Saint Petersburg Branch of the Russian Humanist Society
Democracy is a Way of Life

Excerpt from an interview "The Academy of Sciences Ought to be Part of a Civil Society" (Novoye Vremya, 23 July 2006).

For more than a year and a half our outstanding scientist and Nobel Laureate Vitaliy Lazarevich Ginzburg has been bedridden with a serious illness. However he bravely fights it without halting scientific work. He edits the journal "Successes of Physical Science" and actively follows events in the country and the world. In spite of ill health he received our correspondent Valeriy Kadzhaya in the hospital where he is undergoing treatment and shared with him his thoughts about the fate of Russian science.

You are among those scientists who do not retreat into science, but actively comment on public events in the country and abroad. What worries you in our life most of all?

I am a democrat by conviction and there is much that is going on in our country that I do not like. For example, they imprison scientists and give them 14 years such as Danilov. What absurdness! Specialist say that Danilov is not guilty of anything, that the FSB found some phony experts and the man was given such a sentence. I fear nothing, they'll not put me in prison anymore, but unfortunately my protest is a gust of wind. I don't need an imperial Russia or a totalitarian Russia, I need my country, in which I was born and live, to finally become a country in which all people live well. Patriotism consists of fighting specific ills. So I fight insofar as I can.

First, young people are not going into science right now. The reason here is that as a profession science has not become prestigious. I have created a foundation [called] "Successes of Physics". Its goal is to help talented young scientists. But it needs money. Not only is my Nobel Prize not enough to do this but even a hundred of them are not. Alas, our oligarchs are not so generous and the problems of Russian science, physics in particular, unfortunately concern them very little.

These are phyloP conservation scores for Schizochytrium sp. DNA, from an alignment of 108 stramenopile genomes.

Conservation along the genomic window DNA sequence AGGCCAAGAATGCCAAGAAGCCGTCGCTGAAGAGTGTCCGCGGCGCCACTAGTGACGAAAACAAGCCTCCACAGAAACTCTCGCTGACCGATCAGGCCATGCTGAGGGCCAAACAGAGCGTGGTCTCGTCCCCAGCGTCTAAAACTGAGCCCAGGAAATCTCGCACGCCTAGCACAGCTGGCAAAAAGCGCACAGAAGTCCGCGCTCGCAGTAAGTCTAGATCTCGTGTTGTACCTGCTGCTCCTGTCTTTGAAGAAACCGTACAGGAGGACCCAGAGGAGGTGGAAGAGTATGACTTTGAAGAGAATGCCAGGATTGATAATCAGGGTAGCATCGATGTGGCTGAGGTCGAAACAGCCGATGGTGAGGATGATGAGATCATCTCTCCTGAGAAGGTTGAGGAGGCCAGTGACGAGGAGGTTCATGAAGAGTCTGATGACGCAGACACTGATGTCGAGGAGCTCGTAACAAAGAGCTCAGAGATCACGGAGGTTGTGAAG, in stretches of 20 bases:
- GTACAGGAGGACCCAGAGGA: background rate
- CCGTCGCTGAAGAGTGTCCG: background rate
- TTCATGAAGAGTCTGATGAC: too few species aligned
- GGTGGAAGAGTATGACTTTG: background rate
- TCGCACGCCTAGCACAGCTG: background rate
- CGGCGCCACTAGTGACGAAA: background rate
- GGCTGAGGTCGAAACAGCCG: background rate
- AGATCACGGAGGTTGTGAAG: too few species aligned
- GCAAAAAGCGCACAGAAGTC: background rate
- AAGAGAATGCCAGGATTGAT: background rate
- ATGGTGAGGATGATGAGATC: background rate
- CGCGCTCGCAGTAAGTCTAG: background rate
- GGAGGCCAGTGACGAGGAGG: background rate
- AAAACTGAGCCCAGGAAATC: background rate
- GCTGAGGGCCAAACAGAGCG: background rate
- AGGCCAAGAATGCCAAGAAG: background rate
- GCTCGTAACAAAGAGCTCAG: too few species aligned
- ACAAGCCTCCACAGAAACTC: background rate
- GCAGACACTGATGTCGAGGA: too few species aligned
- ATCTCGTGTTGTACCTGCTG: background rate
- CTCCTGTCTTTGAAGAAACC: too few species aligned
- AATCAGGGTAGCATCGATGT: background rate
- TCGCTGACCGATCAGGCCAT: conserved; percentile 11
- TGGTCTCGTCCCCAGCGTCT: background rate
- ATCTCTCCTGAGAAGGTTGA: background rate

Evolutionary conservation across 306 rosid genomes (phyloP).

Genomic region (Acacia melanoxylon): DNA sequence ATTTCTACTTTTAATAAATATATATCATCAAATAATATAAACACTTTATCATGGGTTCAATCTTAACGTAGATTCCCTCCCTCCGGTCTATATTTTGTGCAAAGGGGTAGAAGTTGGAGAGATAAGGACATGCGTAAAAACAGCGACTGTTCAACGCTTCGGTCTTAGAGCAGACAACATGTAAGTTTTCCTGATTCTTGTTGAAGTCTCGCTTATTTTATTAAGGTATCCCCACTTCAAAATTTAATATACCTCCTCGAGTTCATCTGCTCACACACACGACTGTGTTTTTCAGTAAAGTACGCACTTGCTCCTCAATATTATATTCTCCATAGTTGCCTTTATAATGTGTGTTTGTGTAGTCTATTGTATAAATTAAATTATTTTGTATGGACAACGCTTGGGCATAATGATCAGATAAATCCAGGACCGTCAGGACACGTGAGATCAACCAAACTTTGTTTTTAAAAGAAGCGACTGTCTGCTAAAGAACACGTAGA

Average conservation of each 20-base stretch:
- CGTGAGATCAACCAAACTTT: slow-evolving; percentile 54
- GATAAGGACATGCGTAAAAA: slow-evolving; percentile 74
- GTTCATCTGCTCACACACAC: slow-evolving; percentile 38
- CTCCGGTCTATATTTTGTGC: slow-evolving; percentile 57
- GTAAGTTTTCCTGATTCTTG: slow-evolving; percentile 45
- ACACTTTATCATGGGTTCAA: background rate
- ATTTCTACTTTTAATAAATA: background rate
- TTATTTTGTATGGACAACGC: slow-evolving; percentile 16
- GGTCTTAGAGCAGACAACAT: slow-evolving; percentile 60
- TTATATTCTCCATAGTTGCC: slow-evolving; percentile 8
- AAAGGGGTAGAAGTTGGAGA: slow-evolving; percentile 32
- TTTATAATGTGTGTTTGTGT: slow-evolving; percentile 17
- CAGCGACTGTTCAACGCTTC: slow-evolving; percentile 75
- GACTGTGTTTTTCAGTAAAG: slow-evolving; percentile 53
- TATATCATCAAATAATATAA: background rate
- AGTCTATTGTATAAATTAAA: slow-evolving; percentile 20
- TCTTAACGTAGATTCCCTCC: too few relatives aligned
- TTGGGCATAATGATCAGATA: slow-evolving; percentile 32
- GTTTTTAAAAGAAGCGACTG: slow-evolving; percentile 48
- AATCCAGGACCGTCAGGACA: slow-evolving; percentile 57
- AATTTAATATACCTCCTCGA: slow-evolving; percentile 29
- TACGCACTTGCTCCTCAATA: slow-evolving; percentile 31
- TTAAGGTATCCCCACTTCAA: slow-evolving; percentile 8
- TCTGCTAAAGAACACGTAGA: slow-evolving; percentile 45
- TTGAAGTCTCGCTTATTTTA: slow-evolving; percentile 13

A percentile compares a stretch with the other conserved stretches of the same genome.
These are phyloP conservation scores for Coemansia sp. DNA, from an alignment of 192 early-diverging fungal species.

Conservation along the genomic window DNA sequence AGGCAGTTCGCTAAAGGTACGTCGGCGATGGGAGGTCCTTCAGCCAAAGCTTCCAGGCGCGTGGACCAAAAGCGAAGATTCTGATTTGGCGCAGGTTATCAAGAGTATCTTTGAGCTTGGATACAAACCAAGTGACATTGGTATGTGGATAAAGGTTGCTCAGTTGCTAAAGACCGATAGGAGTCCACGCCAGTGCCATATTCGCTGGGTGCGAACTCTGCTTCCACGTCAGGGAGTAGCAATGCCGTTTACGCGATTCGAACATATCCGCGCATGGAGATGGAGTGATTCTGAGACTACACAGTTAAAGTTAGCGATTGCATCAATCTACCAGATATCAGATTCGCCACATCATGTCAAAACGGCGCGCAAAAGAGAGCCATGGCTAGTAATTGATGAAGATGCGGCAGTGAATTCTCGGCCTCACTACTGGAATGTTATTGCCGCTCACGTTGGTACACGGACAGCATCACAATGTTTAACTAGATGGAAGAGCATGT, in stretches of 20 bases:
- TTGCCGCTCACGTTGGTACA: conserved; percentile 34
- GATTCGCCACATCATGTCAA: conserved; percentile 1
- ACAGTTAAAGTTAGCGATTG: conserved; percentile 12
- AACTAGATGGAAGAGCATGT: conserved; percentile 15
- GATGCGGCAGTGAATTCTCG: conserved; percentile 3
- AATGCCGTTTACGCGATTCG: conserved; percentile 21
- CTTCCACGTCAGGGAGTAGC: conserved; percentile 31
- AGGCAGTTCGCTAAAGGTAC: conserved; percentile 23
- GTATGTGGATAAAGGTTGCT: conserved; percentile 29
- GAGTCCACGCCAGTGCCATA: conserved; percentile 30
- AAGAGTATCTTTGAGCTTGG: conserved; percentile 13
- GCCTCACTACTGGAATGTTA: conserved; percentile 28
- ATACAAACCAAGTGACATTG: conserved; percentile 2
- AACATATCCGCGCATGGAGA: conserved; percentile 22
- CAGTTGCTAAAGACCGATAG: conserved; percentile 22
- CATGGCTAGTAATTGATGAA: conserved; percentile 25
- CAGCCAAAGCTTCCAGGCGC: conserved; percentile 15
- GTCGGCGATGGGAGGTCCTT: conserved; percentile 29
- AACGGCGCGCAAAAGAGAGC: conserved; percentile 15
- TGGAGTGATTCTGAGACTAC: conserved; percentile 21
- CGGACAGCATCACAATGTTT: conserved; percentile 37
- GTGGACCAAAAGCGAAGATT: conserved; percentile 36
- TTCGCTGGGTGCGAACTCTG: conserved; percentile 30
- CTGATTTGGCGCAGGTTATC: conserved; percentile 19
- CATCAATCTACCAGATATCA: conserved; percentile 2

Second, the struggle against pseudoscience, astrology in particular. Even the serious press prints horoscopes. You see, they bring in profit. So you drug the population for the sake of a few kopecks? This is a scandal.

Third is the struggle against clericalism. We have become accustomed to considering militant godlessness as atheism. This is absolute nonsense. What is militant godlessness? Putting priests in prison, knocking down churches, etc., violates freedom of conscience. I am a convinced atheist but I regard the feelings of believers with respect. To consider an atheist one of the militant godless is the same as considering any loyal Catholic a supporter of the Inquisition. We have a secular state. According to the Constitution, church is separate from the state. At the same time the Russian Orthodox Church is clearly in contradiction with this. It is trying to seize everything possible. The penetration of churchgoers into schools alarms me the most. You see, they want Divine Law taught in early grades under the guise of history of Orthodox culture. They say that it is optional, if you don't like it, don't go. But, in the first place, we know what is optional in school. I insisted that the Academy discuss the question of faith, for there are two ideologies: a scientific world view and a religious one. Who is going to look into this question if not the Academy? But no, they don't want to do anything.

As an atheist, I am struck by how intolerant representatives of various faiths are, even within the framework of a given religion, Christian, Muslim, or Jewish. Look at the relations between Catholics and the Orthodox, for they say they believe in one God. I am struck at the passivity of atheists, although today a majority of educated people are generally not believers or are completely indifferent toward religion. The revival of clericalism is occurring as a result of this, that is, a turning back in social development. For some reason the concepts of spirituality and religiousness have become synonymous. I am for freedom of conscience but first of all, for freedom of thought and only science provides this.

Translated by Gary Goldberg